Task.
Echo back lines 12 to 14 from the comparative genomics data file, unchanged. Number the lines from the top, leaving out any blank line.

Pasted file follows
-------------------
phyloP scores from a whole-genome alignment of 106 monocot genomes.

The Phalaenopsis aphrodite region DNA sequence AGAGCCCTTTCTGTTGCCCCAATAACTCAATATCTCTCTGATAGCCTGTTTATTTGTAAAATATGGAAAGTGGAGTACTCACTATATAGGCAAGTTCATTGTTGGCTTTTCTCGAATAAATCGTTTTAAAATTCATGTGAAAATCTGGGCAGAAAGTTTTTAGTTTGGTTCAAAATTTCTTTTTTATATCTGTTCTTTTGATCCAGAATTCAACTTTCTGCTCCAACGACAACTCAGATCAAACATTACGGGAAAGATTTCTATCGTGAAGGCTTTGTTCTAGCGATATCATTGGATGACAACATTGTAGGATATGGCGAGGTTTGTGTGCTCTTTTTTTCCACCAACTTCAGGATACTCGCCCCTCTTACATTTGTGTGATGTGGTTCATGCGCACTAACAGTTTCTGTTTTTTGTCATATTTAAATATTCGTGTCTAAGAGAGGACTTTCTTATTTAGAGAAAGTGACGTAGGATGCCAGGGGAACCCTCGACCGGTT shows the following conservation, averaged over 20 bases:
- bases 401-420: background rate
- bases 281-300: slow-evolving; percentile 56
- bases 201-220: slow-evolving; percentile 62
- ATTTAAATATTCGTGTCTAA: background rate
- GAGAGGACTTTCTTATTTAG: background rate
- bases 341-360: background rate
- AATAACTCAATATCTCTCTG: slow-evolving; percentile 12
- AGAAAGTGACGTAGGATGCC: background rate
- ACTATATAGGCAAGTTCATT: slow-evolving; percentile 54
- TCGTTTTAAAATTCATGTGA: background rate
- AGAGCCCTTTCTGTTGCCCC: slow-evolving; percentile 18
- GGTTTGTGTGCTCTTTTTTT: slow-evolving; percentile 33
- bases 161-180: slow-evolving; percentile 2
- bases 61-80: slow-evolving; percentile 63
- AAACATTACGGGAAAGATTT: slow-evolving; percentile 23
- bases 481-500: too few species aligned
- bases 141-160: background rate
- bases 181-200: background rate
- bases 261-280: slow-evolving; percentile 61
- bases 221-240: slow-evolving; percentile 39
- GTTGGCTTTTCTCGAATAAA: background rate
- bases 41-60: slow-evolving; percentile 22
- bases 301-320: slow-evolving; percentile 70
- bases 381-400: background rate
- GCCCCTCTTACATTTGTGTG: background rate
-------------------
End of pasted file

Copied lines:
- TCGTTTTAAAATTCATGTGA: background rate
- AGAGCCCTTTCTGTTGCCCC: slow-evolving; percentile 18
- GGTTTGTGTGCTCTTTTTTT: slow-evolving; percentile 33